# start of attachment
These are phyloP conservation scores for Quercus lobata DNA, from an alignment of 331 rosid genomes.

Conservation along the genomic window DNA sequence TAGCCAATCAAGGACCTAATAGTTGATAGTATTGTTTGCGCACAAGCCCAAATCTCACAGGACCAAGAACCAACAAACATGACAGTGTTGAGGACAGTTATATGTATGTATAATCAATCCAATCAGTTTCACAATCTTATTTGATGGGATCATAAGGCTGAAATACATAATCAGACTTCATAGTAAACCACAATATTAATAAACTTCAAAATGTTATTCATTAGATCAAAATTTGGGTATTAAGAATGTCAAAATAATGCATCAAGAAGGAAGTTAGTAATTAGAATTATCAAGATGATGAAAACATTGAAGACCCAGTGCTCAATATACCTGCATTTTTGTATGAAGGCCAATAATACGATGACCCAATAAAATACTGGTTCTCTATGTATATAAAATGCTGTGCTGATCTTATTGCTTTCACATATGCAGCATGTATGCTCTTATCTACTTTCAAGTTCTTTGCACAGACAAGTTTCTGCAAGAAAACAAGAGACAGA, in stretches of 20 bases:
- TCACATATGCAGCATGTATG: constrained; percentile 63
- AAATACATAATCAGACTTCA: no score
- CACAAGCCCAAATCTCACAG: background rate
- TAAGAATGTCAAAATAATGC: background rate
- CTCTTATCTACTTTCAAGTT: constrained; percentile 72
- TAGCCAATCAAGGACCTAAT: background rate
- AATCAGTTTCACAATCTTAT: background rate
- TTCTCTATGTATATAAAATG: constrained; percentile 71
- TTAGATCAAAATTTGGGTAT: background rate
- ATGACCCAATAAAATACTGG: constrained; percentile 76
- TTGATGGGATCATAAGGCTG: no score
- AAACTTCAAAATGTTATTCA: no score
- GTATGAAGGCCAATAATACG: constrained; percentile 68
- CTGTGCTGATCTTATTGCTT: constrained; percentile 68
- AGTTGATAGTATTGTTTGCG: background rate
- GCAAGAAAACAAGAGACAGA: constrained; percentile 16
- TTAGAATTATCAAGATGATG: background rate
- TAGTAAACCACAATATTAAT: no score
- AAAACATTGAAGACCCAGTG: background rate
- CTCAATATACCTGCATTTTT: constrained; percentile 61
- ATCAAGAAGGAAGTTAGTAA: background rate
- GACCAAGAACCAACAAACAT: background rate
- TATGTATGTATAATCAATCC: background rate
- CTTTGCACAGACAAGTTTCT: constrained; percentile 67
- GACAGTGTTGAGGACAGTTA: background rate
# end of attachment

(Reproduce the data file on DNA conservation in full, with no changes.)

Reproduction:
These are phyloP conservation scores for Quercus lobata DNA, from an alignment of 331 rosid genomes.

Conservation along the genomic window DNA sequence TAGCCAATCAAGGACCTAATAGTTGATAGTATTGTTTGCGCACAAGCCCAAATCTCACAGGACCAAGAACCAACAAACATGACAGTGTTGAGGACAGTTATATGTATGTATAATCAATCCAATCAGTTTCACAATCTTATTTGATGGGATCATAAGGCTGAAATACATAATCAGACTTCATAGTAAACCACAATATTAATAAACTTCAAAATGTTATTCATTAGATCAAAATTTGGGTATTAAGAATGTCAAAATAATGCATCAAGAAGGAAGTTAGTAATTAGAATTATCAAGATGATGAAAACATTGAAGACCCAGTGCTCAATATACCTGCATTTTTGTATGAAGGCCAATAATACGATGACCCAATAAAATACTGGTTCTCTATGTATATAAAATGCTGTGCTGATCTTATTGCTTTCACATATGCAGCATGTATGCTCTTATCTACTTTCAAGTTCTTTGCACAGACAAGTTTCTGCAAGAAAACAAGAGACAGA, in stretches of 20 bases:
- TCACATATGCAGCATGTATG: constrained; percentile 63
- AAATACATAATCAGACTTCA: no score
- CACAAGCCCAAATCTCACAG: background rate
- TAAGAATGTCAAAATAATGC: background rate
- CTCTTATCTACTTTCAAGTT: constrained; percentile 72
- TAGCCAATCAAGGACCTAAT: background rate
- AATCAGTTTCACAATCTTAT: background rate
- TTCTCTATGTATATAAAATG: constrained; percentile 71
- TTAGATCAAAATTTGGGTAT: background rate
- ATGACCCAATAAAATACTGG: constrained; percentile 76
- TTGATGGGATCATAAGGCTG: no score
- AAACTTCAAAATGTTATTCA: no score
- GTATGAAGGCCAATAATACG: constrained; percentile 68
- CTGTGCTGATCTTATTGCTT: constrained; percentile 68
- AGTTGATAGTATTGTTTGCG: background rate
- GCAAGAAAACAAGAGACAGA: constrained; percentile 16
- TTAGAATTATCAAGATGATG: background rate
- TAGTAAACCACAATATTAAT: no score
- AAAACATTGAAGACCCAGTG: background rate
- CTCAATATACCTGCATTTTT: constrained; percentile 61
- ATCAAGAAGGAAGTTAGTAA: background rate
- GACCAAGAACCAACAAACAT: background rate
- TATGTATGTATAATCAATCC: background rate
- CTTTGCACAGACAAGTTTCT: constrained; percentile 67
- GACAGTGTTGAGGACAGTTA: background rate